Reporters Without Borders is appalled by the two-year jail sentences that the Banjul high court passed today on six journalists for alleged sedition and defamation of the government. The six journalists, all leading members of the Gambia Press Union, were immediately taken away to Banjul’s Mile Two prison.
“We will soon run out of words to express our outrage at President Yahya Jammeh’s government and its behaviour towards journalists,” Reporters Without Borders said. “Is it a crime to express an opinion and ask government officials to explain their actions? Appealing for what is regarded as transparency in other countries is a crime punishable by imprisonment in Gambia.”
The press freedom organisation added: “These disgraceful sentences seem like a provocation at time when the US secretary of state is touring Africa to promote good governance. We urge Hillary Clinton to modify her itinerary and make a stopover in Banjul.”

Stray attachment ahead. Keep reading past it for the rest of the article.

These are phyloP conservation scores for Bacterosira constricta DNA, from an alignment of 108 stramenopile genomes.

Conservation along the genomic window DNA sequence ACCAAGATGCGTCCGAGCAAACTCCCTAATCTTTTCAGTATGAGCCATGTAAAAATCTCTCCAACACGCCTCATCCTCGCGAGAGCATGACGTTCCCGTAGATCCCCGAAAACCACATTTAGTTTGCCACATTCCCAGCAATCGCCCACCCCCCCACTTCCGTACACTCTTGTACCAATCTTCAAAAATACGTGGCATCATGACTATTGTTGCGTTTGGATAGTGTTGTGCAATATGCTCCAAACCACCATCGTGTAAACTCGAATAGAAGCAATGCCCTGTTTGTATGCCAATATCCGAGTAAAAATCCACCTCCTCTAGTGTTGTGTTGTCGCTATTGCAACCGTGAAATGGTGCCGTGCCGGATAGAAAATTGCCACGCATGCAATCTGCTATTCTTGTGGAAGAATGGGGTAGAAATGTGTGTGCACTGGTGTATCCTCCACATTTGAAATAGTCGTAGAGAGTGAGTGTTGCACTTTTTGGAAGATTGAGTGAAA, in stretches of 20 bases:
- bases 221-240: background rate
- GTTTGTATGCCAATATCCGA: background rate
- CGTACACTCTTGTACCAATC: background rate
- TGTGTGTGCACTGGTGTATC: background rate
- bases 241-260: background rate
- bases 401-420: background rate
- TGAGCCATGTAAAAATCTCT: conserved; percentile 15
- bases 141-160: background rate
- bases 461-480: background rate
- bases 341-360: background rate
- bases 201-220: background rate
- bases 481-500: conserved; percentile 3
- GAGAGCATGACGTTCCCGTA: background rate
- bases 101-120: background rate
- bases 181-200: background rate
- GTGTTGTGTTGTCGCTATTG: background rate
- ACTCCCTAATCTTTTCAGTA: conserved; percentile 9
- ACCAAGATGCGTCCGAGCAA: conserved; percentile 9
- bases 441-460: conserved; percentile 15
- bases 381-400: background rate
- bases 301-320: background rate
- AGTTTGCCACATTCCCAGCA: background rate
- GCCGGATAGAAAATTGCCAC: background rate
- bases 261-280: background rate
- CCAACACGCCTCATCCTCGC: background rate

Banjul high court judge Emmanuel Fangbele found the six journalists guilty on six counts including defamation and “seditious publication”. He passed two-year jail sentences on four of the charges and fines of 250,000 dalasis (10,000 US dollars) on the other two counts.
The six journalists were charged in mid-June after issuing a joint statement appealing to President Jammeh to recognise his government’s responsibility in the 2004 murder of leading Gambian journalist Deyda Hydara. They were placed in pre-trial detention in Mile Two prison twice but each time they were then freed on bail.
The six imprisoned journalists are:
- Sarata Jabbi-Dibba, Gambia Press Union vice-president
- Emil Touray, GPU secretary-general
- Pa Modou Fall, GPU treasurer
- Pap Saine, publisher of the independent newspaper The Point
- Ebrima Sawaneh, The Point editor
- Sam Sarr, editor of the opposition newspaper Foroyaa
Picture: Hillary Clinton (AP)